I don’t write with such flowery pretense. Desire was desire; it needed not be coated in fifty shades of delusion. I refused to allow societal images and expectations sully the this-worldly desire that ran rampant through my ink. These were mere memories that I recorded. In this book, my Book of Noemi, I’d recorded page after page of our time together. Her luscious brown hair. Her divine set of thighs. Oh god, how I could keep my face between her legs for hours. How her aroma lathered me up into such savagery, such white-hot lechery. So how dare she cheat me? How dare she think that I, her humble, faithful, most devoted servant, could be cast aside like a book swallowed up by time? I loved her. I loved every single inch of her. And if I closed my eyes, I could still taste the sweet supple savor in her summer kissed skin tones.

I scribbled down as many of our dalliances as I could, from our first time to right up until the passion filled night (when I thought the air itself would shatter from our heart-wrenching cries) when my fingers closed around her neck, and I watched the light fade from her beautiful flushed face. It was on the ninth day that I wrote the final chapter for it was on the ninth day that I finished with her.

As I ended my recollections, I wished I hadn’t had to rush. There were so many other sauces I wanted to try. So many styles of cooking. But I settled for frying and grilling and ketchup with the occasional helping of relish or Salsa Verde. Sometimes I made stew. She would have been proud of all the different things I tried.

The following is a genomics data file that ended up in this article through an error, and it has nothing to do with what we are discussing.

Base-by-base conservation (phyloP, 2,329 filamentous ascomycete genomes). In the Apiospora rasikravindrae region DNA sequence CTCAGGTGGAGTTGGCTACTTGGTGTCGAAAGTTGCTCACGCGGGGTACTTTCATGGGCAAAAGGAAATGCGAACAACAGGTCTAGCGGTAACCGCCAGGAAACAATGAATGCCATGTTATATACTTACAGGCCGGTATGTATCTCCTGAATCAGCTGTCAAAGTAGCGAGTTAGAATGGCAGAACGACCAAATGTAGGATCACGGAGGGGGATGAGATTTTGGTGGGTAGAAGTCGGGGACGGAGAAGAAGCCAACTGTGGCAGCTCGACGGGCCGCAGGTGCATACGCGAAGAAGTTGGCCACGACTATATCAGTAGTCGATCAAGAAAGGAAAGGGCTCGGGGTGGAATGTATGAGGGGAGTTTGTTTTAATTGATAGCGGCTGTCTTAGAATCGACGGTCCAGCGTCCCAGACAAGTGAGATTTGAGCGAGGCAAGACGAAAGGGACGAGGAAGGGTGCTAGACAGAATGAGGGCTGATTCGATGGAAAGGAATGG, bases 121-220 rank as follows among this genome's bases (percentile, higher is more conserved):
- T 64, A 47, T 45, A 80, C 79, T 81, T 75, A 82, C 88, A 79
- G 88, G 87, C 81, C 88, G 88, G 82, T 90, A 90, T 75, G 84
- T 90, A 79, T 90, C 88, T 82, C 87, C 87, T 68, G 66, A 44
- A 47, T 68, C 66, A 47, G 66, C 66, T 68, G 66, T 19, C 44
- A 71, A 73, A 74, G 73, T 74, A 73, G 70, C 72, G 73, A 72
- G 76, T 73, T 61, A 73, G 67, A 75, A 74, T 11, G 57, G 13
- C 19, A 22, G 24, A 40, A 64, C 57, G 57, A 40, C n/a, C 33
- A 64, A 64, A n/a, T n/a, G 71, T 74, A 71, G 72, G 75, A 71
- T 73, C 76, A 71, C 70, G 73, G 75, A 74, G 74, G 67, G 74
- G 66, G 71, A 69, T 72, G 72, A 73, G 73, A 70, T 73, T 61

Noemi loved experimenting when she was alive. She’d fry eggs with mushrooms and stir it with peanut butter. She had a bad habit of putting potato chips on her pizza. Once, she even ordered Japanese takeout just so she could bake the ramen into lasagna. I tasted her odd vibrancy in her flavors, and I lusted for it like an alcoholic’s body is wracked with pain when they go without a drink for too long.

At first, I was attracted to her calves, finding the firm plumpness so delectable, I thought my heart would melt. Even back when we’d dance in bed together, I always found her calves to be special. So it brought extra satisfaction when I could finally close my jaws around them. I wanted to save the best parts, but (partially due to hunger, partially due to desire and jealousy, and partially due to the urgency of ridding myself of evidence) I went after her juicy breasts, the mouthwatering curves of her succulent ribs. The beautiful quivering peach of her bottom. I felt quite alive, much more alive than ever before, as I dined on my most beloved.